Saturday, July 03, 2004

CEO pay debate

Last year, CEOs of S&P 500 companies earned a median of 27.16 percent more in total C. than in 2002, according to a Corporate Library Study. CEOs earned a median annual C. of $2.3 million, and received an additional $2.3 million in restricted stocks or realized stock options.
"I can guarantee you, executive pay will not go down, in general," said Tom Wamberg, CEO of Clark Consulting, a C. consulting company based outside of Chicago.
"What we should be looking for is a company having a return on capital," Paul Hodgson, analyst of the study, said. "Simply put, if you invest something, you get a return in excess of what you've spent. But the measurement periods are too short in most schemes. I would concentrate on long-term stockholder value creation."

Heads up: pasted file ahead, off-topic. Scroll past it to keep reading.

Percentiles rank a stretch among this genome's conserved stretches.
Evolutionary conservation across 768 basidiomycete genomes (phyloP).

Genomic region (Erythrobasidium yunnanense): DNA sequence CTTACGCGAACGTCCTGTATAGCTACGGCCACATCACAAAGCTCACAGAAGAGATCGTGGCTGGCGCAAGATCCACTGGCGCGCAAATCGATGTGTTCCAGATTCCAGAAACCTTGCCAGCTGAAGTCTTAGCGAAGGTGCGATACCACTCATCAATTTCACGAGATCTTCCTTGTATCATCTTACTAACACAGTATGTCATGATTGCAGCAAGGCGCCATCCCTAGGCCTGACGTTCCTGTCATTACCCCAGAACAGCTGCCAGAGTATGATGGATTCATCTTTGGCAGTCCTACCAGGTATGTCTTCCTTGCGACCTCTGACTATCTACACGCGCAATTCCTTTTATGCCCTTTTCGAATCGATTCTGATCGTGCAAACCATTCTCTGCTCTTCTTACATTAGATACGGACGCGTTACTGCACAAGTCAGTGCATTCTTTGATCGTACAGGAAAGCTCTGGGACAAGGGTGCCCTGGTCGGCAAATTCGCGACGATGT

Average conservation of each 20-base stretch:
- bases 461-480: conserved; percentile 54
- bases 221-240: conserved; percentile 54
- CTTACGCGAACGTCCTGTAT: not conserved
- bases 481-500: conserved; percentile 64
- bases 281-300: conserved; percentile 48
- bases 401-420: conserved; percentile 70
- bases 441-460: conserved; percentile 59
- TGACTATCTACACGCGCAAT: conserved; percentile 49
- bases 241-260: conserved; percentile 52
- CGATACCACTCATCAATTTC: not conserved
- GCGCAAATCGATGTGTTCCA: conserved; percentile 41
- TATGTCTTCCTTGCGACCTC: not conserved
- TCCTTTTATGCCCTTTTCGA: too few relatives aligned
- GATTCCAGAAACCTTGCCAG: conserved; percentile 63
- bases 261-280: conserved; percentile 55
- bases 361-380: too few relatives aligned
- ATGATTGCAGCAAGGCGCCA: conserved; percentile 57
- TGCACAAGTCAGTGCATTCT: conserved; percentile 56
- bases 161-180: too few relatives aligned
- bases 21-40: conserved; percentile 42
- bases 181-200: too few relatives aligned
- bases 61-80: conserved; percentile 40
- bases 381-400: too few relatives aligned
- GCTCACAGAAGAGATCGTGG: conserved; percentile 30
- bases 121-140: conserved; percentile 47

"Certainly there's a heightened sensitivity and awareness on the part of C. committees and their jobs and roles," Wamberg said. "Will (Sarbanes-Oxley) drive down EC? My read is nowhere near as much as the fact that not so many companies will be giving options because of the FASB regulations." The Sarbanes-Oxley Act was a good "symbolic gesture," said Matt Bloom, associate professor of management at the University of Notre Dame. Rest of article.
Personally I agree with Paul, that the key issue is in long-term value creation. Do you agree with me? Or do you agree with Tom (nothing will change anyway), or Matt (Regulation)? Or do you suggest another approach?